Strength Bias – The last way we may scale a workout for reps is in the instance of someone training with a strength bias in mind. Let’s say we have a female athlete with a goal of increasing overall strength. The conditioning piece of the workout calls for 10 deadlift reps at 115 pounds in a 15 minute AMRAP. Knowing that this athlete wants to get stronger, we might scale this portion of the workout for her to 3-5 reps @ 75% of their 1RM. The lower volume and higher weight will allow this athlete to work towards their goal.
As you can see there is quite a bit of individualization in each of these scenarios. Luckily, our expert coaches at Westchester Fit are able to do this regularly and with ease. Goal setting really helps us dial in these modifications even more so.
3. Scaling the Volume (distance) – Scaling the volume shares many similarities to scaling the reps. The idea here is to adjust the “total work” for a workout in order to meet a client where they are. One of the most common ways we do this outside of scaling reps, is cutting down the volume on a given movement. The ones most commonly scaled are the “cardio” movements such as rowing, running, skiing and biking. The idea again is to think about how long it would take the average person to finish a 400m run (for example) and then cut back the distance for a beginner to have them achieve the same stimulus. This is a great way to expose them to the cardio movement, without overwhelming them, especially when they aren’t ready.
4. Scaling the Movement – Scaling the movement altogether is one of the most frequent scales we encounter. It’s also the most frustrating for clients. Why would we scale a movement altogether?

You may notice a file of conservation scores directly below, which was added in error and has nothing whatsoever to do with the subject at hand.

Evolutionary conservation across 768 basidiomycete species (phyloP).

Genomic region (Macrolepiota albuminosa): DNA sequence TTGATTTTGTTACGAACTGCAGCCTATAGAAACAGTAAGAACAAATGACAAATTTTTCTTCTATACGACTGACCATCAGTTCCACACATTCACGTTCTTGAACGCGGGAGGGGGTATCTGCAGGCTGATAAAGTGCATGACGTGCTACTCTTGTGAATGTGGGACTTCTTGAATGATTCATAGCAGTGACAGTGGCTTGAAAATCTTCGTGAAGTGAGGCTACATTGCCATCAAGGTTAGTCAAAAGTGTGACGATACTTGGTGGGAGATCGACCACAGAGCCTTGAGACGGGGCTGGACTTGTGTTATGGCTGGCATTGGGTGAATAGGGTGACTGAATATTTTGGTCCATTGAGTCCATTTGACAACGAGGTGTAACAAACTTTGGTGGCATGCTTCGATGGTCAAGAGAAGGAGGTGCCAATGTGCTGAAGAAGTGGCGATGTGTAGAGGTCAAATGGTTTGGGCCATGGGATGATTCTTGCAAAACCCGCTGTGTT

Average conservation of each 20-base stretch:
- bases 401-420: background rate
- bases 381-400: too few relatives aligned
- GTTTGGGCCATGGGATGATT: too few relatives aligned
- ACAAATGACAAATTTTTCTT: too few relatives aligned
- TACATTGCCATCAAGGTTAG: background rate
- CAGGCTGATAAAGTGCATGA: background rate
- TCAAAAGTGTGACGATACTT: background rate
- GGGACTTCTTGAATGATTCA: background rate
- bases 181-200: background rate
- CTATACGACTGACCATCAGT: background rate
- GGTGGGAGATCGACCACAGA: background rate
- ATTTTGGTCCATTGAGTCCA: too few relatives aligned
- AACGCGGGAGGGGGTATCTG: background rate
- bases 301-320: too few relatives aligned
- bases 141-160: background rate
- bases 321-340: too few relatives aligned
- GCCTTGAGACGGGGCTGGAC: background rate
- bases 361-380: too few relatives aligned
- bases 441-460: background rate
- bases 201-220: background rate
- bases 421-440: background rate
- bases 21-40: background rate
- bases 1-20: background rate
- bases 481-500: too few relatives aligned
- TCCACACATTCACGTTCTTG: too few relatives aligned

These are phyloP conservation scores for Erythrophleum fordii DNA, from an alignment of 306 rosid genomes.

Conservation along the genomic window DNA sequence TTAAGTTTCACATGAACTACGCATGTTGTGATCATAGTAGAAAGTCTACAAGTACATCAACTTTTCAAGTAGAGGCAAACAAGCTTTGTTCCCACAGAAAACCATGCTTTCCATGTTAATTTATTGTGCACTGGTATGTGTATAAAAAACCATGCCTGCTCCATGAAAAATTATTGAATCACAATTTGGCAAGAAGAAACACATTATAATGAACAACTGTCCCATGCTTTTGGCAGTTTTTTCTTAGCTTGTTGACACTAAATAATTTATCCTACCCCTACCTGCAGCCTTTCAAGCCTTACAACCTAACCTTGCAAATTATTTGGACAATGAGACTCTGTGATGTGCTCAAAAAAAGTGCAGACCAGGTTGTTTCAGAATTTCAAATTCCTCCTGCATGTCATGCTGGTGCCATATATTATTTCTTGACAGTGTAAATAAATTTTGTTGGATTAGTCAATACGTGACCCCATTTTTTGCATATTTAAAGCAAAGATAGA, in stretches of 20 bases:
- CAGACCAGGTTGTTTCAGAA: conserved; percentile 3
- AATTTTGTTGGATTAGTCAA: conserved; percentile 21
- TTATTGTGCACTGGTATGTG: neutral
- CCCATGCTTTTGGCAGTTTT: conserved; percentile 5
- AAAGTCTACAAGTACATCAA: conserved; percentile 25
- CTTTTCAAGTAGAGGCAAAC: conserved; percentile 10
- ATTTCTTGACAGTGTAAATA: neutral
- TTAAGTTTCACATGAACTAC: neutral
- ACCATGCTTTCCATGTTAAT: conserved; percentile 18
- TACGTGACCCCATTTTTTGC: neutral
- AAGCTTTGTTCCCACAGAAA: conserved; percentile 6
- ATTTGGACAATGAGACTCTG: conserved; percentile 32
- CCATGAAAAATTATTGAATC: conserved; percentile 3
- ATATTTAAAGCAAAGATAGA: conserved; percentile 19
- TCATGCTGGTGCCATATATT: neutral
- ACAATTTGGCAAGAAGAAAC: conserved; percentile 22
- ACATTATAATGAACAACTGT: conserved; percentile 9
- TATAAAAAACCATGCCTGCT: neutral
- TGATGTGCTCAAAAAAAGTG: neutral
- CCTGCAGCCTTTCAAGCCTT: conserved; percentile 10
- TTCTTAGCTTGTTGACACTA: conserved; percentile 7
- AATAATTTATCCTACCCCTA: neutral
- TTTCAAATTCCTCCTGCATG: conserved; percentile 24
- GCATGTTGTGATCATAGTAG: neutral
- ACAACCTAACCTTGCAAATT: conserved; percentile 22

For starters, sometimes injuries arise that will not allow an athlete to safely perform a movement. In other cases “workout anxiety” (box jumps, running, burpees) might prevent athletes from performing the workouts. Lastly, extremely high skill movements such as ring muscle ups, might force coaches to change the movements, to what we would call “skill transfer” exercises that will help build competency in those movement patterns.
In all of the above cases workout scaling is 100% appropriate. The hardest part of scaling the workout is the very real mental hurdle and frustration that we’ve all dealt with. If this becomes a regular thing, or there are certain movements that you “always have to scale” there are 3 simple things that I would tell any of my athletes to consider.
Adopt a different mindset. Be thankful for what your body can do versus what you can’t do. If you’re not willing to do what it takes to correct the issue, then allow us to do what we do best and give you the best hour of your day.
Visit the doctor. If there is an actual structural issue that requires repair in order for you to perform movements, then you should allow the wonders of modern medicine to do their trick or adopt a different mindset and be happy with what you can do.
Book an assessment with a coach. This is obviously my favorite option. Not everything requires a medical procedure and MOST issues can be solved with very specific training. The 1 on 1 training can look different for everyone, but if you’re willing to put the work in, build the appropriate levels of strength and mobility in certain joints aka the boring work, we can help most people get back to the point where scaling the movement is no longer part of their daily repertoire.
If you’d like to discuss scaling in more detail, or how we can help you resolve any of your physical issues please shoot me an email. I’m always happy to chat 🙂
– Coach Chris